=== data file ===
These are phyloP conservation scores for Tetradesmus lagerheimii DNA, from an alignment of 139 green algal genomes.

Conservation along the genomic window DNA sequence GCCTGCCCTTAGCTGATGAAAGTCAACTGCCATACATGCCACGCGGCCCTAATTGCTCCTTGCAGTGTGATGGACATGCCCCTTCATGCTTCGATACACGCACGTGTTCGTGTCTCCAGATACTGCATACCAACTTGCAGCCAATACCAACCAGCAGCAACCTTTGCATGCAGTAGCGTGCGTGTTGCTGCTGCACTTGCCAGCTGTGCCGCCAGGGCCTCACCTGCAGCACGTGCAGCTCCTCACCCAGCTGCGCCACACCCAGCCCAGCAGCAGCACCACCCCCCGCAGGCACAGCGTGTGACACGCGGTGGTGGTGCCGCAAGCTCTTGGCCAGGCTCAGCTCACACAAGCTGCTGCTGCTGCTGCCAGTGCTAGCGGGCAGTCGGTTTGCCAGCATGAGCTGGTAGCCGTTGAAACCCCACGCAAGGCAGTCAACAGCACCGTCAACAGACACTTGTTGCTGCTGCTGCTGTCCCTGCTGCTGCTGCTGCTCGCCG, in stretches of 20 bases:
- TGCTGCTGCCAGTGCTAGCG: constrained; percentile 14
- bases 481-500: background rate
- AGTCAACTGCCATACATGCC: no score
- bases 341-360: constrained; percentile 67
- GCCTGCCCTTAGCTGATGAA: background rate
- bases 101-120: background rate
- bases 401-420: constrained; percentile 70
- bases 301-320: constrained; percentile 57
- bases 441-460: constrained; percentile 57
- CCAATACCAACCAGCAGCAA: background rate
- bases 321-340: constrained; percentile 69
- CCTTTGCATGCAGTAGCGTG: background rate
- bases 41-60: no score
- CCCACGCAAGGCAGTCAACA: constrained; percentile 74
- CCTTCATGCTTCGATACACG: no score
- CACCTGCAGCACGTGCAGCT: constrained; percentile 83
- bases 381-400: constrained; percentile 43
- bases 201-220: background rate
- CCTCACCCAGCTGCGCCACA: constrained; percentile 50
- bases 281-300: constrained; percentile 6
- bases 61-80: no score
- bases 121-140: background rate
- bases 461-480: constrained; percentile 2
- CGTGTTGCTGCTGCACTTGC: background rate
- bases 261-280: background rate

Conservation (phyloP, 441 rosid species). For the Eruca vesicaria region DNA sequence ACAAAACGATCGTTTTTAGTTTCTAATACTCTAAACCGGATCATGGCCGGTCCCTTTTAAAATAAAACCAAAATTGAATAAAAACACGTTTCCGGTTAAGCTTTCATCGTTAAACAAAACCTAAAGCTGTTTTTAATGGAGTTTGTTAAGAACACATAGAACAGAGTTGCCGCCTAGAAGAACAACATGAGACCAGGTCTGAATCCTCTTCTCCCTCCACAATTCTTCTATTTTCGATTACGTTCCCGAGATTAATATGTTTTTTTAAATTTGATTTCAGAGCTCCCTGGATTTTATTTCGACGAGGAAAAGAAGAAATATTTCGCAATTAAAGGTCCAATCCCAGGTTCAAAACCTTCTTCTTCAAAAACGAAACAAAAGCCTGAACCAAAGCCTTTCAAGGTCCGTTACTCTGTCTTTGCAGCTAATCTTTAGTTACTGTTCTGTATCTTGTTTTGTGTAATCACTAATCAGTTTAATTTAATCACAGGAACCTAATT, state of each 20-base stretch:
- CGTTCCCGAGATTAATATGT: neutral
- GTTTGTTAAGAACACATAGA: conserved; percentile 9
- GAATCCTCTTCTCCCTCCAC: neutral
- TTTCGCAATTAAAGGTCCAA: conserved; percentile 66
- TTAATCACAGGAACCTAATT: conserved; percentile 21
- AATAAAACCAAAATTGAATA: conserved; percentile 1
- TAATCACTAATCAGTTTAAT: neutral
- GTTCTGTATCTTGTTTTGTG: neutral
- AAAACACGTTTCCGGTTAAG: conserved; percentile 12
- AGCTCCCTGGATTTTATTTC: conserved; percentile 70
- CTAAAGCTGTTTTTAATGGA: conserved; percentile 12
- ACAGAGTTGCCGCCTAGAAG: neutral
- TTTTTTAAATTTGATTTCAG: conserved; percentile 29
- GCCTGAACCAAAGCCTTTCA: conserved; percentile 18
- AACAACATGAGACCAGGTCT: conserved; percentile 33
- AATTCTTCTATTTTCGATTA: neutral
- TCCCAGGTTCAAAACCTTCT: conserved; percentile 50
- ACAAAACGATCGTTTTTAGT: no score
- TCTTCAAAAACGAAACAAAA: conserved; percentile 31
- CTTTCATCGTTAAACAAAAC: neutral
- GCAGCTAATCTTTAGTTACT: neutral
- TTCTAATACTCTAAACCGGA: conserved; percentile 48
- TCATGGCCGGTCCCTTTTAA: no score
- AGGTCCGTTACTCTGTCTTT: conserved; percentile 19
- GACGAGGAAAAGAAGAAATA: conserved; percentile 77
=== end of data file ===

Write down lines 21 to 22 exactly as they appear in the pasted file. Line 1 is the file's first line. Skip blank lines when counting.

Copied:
- CCTCACCCAGCTGCGCCACA: constrained; percentile 50
- bases 281-300: constrained; percentile 6